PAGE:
10. Prior to the PPACA, it was unclear whether or not the government had to prove that a defendant knew that their actions violated the Anti-Kickback Statute as part of the regulation's "willful" intent requirement. In 2010, the PPACA amended the intent requirement to clarify that the government no longer has to prove the defendant intended to violate the Anti-Kickback Statute itself, just that a defendant intended to violate the law and were paying for Medicare or Medicaid business.
11. Anti-Kickback Statute violations — as well as violations of the Stark Law — now make up most False Claims Act cases, whereas lawsuits involving fraudulent billing leading to overpayments by the government used to constitute the majority of FCA cases.
12. In one of the most costly Anti-Kickback settlements this year, Baton Rouge, La.-based provider of home health services, Amedisys, settled for $150 million. Of the full settlement amount, $26 million was awarded to the whistle-blower who alleged that Amedisys violated the Anti-Kickback Statute by engaging in improper financial relationships with referring physicians, including providing below market value patient care coordination services, among other false claims.
13. Another costly Anti-Kickback Statute settlement this summer took place between the DOJ and the nation's largest provider of pharmaceuticals and pharmacy services to nursing homes, Cincinnati-based Omnicare. Omnicare allegedly offered nursing facilities illegal monetary incentives in exchange for the facilities' selection of Omnicare drug supplies for elderly Medicare and Medicaid recipients. The nursing home pharmacy company settled for $124.24 million.
14. In another notable Anti-Kickback case early last month, U.S. District Judge Colleen McMahon in Manhattan ruled to allow the DOJ to continue its Anti-Kickback investigation into Swiss-owned, East Hanover, N.J.-based pharmaceutical giant Novartis, according to a Reuters report. The lawsuit alleges that Novartis gave kickbacks in order to increase sales of Myfortic and Exjade, two drugs covered by Medicare and Medicaid.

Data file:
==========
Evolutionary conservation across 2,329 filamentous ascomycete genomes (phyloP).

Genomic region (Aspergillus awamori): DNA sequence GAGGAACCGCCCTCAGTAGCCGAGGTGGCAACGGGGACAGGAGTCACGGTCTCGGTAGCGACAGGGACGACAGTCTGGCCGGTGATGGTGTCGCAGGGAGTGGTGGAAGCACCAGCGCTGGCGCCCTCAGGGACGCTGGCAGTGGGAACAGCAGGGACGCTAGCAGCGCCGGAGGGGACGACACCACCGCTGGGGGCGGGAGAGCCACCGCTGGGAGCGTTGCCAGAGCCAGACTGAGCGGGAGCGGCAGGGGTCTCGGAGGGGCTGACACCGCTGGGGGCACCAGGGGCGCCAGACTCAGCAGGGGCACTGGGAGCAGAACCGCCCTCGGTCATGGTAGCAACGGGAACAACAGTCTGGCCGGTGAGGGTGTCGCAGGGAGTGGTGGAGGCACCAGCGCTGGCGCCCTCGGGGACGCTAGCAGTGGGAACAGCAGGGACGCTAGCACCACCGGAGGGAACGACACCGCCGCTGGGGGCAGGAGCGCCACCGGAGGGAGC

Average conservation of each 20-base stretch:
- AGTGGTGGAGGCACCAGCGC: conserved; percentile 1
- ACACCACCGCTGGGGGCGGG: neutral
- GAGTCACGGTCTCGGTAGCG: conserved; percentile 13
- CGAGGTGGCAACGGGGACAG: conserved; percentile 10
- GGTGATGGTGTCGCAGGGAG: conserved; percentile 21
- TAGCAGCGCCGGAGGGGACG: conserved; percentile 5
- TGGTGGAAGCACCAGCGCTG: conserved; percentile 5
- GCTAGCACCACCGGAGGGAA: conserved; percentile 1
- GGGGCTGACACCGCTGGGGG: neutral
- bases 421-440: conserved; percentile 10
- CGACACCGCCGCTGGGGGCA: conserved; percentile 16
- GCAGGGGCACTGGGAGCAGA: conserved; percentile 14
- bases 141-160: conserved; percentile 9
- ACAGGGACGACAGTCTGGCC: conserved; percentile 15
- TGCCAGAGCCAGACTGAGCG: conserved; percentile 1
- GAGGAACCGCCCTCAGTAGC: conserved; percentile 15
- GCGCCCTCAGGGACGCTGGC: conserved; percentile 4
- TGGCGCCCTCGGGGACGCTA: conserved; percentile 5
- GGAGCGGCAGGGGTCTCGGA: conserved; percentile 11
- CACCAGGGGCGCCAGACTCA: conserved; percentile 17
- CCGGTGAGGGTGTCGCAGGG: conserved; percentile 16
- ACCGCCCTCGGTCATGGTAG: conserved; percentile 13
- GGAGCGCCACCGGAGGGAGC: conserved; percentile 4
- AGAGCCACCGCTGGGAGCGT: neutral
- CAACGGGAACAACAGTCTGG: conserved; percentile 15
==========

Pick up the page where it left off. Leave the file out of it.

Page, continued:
15. Walgreens was involved in a high-profile Anti-Kickback case back in 2012 in which it agreed to settle for $7.9 million. Even though the company denied any fault, the drugstore chain allegedly offered gift cards and other promotions to Medicare and Medicaid beneficiaries in exchange for transferring their prescriptions to Walgreens pharmacies.
16. Nursing homes and hospices specifically have experienced increased scrutiny lately for allegedly violating the Anti-Kickback Statute by requesting or providing illegal compensation to influence patient referrals. Such violations include hospices providing services, such as discharge planning, at no charge to nursing homes in exchange for referrals and hospices offering free gifts to nursing home staff.
17. More and more hospitals have been shutting down their ambulance medication and supplies restocking programs lately over concern that they may violate the Anti-Kickback Statute, the premise being that the hospital is restocking in exchange for the ambulance services bringing patients to the hospital. Even though safe harbors exist specifically to protect ambulance replenishing, some hospitals have ceased the practice anyway to cut costs, according to a recent Journal of Emergency Medical Services article.
18. The need to demonstrate the fair market value of payments so as to defend that they are not in exchange for referrals has led to an explosion in the need for valuation services. Thus there has been substantial growth in valuation firms that provide valuations in the healthcare sector and, also, law firms which provide legal guidance under the Anti-Kickback Statute.
19. As hospitals and health systems increasingly consider consolidating, it has become fairly common for affiliation partners to require potential sellers to self-disclose and/or resolve any past or ongoing Anti-Kickback cases, among other legal violations, prior to completing a transaction.
20. In addition to the federal Anti-Kickback Statute, approximately 36 states and the District of Columbia also have laws that prohibit paying remunerations for healthcare program business referrals, according to the National Conference of State Legislatures.